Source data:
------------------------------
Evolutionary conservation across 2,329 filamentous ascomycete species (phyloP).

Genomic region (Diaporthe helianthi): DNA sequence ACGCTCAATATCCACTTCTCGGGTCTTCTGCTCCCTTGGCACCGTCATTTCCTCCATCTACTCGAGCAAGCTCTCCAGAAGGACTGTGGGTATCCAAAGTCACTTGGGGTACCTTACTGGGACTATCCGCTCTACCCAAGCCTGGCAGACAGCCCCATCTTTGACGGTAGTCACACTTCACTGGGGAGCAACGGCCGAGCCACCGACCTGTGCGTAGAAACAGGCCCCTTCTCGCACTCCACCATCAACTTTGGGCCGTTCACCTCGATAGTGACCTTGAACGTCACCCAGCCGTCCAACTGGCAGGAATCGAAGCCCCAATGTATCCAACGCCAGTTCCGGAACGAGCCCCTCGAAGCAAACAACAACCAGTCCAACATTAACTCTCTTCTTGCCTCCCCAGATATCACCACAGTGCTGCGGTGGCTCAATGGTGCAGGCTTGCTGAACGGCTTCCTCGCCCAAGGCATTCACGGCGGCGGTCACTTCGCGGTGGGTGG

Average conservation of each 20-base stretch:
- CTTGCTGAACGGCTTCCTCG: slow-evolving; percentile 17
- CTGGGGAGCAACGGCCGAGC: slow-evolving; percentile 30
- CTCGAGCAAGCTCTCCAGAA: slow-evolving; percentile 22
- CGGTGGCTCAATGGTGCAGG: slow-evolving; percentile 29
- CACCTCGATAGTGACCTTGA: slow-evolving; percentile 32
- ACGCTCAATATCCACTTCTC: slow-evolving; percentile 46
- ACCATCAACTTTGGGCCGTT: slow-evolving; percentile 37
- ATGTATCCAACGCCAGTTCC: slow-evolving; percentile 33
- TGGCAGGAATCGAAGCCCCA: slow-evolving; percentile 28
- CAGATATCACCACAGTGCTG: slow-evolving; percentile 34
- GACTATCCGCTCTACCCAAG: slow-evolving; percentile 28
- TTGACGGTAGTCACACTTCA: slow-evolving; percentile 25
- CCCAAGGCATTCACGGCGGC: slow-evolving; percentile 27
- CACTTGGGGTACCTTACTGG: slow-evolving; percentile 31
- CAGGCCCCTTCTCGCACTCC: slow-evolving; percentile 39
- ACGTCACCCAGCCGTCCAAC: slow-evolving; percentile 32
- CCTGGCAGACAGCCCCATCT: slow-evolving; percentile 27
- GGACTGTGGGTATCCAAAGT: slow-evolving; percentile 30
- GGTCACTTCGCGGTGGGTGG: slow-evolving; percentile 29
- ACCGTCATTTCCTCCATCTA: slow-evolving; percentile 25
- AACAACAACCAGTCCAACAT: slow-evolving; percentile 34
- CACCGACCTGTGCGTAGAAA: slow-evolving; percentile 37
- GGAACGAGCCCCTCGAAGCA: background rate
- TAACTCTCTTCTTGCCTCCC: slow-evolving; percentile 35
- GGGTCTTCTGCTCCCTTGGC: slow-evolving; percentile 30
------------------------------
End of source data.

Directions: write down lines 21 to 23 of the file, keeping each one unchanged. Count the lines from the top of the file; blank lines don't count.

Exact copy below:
- GGACTGTGGGTATCCAAAGT: slow-evolving; percentile 30
- GGTCACTTCGCGGTGGGTGG: slow-evolving; percentile 29
- ACCGTCATTTCCTCCATCTA: slow-evolving; percentile 25